How we found the best companies to work for

For the past eight years Business Today, along with survey and knowledge partners, have been bringing you an annual listing of India's Best Companies To Work For.

Why do we work for the company we work for? Is it because the company gives us the highest salary we can command? And a career profile that best suits our abilities? And a career prospect that best fits our aspirations? And training and mentorship to enhance our skills and confidence?…the list can go on and on. In reality, getting all of these in one company would mean getting a dream job. That may be an unrealistic target to set for ourselves.

But we can surely aim for a good job. For the past eight years Business Today, along with survey and knowledge partners, have been bringing you an annual listing of India's Best Companies To Work For. The exercise goes much beyond just the listings. In the process of arriving at our rankings we have also tried to highlight and analyse the best HR practices and how they have evolved in India. This year's survey takes a huge leap in this direction—it not only captures a much larger number of companies, but also reveals several facets of HR as it is practised by India Inc.

The Old and The New


  • Company participation was voluntary—they could drop out if they wished.
  • The rankings were based on weights across factors like HR processes, views of stakeholders and employees.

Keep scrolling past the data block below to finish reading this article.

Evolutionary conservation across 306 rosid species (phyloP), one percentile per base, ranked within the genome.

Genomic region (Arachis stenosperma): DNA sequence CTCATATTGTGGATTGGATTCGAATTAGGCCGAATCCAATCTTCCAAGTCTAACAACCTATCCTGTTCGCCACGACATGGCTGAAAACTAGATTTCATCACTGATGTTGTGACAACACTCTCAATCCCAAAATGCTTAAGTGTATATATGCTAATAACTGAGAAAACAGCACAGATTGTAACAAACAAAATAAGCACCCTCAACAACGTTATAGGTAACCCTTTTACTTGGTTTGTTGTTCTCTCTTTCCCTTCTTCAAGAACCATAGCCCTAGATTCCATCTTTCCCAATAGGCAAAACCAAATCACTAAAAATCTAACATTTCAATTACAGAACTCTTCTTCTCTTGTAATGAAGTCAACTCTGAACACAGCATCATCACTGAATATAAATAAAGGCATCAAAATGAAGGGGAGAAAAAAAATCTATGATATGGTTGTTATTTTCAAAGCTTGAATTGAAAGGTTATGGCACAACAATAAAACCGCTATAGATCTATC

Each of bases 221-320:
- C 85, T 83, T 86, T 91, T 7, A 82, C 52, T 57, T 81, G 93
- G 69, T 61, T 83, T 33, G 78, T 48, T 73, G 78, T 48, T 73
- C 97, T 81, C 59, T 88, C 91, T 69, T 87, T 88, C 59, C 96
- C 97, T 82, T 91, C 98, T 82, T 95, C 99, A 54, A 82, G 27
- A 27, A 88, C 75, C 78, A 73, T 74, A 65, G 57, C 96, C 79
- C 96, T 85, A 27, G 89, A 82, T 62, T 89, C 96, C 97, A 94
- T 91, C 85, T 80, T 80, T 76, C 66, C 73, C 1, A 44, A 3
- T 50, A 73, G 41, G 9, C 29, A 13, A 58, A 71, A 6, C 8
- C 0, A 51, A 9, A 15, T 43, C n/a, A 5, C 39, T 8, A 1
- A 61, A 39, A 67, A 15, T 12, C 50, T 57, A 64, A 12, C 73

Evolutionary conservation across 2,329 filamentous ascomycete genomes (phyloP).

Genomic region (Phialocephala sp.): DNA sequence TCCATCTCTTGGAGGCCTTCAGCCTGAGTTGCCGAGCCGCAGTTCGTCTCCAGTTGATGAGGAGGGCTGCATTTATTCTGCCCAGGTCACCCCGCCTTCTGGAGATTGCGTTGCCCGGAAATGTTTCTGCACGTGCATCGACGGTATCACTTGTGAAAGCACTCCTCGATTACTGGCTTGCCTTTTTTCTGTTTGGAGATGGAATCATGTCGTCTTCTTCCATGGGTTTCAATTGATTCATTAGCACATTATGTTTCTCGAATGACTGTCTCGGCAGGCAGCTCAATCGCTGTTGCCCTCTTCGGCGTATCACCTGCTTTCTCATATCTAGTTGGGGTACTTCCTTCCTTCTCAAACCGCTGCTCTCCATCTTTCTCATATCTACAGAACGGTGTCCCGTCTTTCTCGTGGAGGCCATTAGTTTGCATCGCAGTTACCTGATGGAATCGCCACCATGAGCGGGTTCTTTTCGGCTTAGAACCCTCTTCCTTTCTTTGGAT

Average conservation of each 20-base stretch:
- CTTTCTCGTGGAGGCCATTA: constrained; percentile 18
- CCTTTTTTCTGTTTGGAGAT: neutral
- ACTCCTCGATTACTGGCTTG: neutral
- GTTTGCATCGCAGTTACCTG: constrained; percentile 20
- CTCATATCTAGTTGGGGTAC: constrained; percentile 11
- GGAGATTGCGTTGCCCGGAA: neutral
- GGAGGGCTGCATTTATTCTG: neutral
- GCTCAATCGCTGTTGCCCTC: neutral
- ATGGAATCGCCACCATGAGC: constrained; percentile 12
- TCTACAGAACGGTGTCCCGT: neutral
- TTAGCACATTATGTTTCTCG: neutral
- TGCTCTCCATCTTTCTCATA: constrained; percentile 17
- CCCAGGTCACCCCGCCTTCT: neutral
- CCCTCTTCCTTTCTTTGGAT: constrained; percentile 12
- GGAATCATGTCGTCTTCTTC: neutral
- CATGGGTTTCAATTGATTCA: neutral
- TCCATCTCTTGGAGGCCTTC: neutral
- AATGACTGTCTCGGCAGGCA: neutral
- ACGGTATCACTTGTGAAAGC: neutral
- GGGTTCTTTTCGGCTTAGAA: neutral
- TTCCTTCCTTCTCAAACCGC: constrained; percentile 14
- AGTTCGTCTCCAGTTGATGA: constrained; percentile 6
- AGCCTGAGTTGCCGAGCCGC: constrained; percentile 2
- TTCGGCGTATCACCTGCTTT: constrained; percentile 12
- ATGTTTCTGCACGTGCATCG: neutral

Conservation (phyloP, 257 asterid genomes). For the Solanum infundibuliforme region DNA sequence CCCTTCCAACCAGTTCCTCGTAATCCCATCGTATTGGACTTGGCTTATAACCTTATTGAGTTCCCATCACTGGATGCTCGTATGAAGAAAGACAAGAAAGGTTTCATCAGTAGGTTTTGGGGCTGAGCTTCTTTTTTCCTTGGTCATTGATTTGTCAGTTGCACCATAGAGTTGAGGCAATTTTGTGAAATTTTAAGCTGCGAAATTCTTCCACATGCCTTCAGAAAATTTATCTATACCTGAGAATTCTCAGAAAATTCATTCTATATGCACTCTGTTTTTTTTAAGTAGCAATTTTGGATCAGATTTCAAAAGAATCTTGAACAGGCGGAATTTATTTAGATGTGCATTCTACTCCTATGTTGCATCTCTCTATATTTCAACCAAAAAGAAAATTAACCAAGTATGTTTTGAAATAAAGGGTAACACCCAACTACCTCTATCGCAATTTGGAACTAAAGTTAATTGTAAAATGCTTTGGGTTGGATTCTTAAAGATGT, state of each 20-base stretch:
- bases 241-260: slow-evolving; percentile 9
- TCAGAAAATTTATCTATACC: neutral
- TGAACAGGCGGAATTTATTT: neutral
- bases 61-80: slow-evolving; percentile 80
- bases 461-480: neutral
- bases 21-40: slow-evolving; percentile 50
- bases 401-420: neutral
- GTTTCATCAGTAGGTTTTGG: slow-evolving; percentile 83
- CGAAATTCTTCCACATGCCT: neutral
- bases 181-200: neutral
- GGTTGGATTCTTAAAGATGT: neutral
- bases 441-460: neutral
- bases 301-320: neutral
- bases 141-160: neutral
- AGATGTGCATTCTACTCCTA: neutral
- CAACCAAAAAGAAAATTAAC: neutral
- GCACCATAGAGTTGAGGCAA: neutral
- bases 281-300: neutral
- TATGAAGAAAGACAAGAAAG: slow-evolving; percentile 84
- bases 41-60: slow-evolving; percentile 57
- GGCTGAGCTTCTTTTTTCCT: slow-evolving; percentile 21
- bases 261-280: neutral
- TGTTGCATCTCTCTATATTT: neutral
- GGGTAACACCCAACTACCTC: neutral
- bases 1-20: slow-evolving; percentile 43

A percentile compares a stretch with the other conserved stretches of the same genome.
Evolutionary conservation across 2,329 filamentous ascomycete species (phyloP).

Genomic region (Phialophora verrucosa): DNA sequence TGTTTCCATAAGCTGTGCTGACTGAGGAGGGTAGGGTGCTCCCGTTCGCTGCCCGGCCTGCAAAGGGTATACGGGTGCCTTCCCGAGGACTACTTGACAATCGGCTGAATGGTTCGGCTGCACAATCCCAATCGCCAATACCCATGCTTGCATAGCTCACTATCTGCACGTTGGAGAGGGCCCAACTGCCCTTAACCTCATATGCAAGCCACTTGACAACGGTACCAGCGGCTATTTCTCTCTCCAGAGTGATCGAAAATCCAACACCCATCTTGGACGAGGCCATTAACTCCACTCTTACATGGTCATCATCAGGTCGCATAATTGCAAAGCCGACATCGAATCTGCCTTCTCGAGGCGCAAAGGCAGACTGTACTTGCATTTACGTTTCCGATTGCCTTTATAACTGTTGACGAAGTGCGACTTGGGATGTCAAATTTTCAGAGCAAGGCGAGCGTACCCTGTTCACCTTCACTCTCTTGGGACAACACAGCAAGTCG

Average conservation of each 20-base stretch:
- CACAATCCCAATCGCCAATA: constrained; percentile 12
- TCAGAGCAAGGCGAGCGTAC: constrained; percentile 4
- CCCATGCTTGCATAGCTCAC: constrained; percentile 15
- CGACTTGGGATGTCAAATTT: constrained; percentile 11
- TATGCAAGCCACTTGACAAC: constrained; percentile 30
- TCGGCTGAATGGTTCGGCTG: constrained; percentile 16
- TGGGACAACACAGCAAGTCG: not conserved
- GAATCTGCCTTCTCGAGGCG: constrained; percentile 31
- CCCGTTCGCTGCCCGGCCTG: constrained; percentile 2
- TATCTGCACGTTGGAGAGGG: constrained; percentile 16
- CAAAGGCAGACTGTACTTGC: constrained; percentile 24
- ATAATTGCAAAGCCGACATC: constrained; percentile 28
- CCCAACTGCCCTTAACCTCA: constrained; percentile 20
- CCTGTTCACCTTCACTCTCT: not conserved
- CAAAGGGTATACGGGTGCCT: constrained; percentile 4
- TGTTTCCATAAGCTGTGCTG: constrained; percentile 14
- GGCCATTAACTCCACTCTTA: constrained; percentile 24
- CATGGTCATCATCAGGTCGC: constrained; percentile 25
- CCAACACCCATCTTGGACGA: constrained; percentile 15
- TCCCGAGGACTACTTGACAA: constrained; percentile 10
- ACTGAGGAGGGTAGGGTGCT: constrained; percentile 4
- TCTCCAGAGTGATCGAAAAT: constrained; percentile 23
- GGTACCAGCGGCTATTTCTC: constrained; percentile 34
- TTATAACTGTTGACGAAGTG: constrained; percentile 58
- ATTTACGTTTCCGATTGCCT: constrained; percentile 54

• Company universe not large enough to arrive at more than 10 Best Companies To Work For.


  • No direct company participation sought. Only employee participation obtained.
  • Rankings are based on what employees think about employers—present, past and future.
  • Universe big enough to arrive at 25 best companies and some sector-specific best companies.

The superior outcome of this year's survey wasn't exactly in our minds when we first thought of drastically overhauling the methodology sometime in the middle of 2009. That we should be reviewing some of our processes had occurred to us while concluding our last year's survey that appeared in BT dated January 25, 2009. While reporting on companies we came across certain discrepancies in the data that companies had provided during the course of the survey and what they were sharing with us after the survey results were ready.

It wasn't that companies were misleading us through gold plating of data, but due to regional and inter-temporal variations in ratios like attrition rate, promotion ratio and training budget, the data recorded in the survey and that in the reporting were beginning to differ. While we could have found ways to fix this, the occurrence of variations made us wonder if there is a totally different way to arriving at The Best Companies To Work For.

A new way that not only helps address the discrepancies, but also settles some other outstanding issues like:

  • Enlarging the scope of the study to include more companies.
  • Identifying sector-specific best employers, in addition to the overall best employers.
  • Getting out of the participation route, which exposes the study to a situation where a company can simply opt out.
  • Getting more "public" data—in the past companies would share lots of information only if we promise not to publish.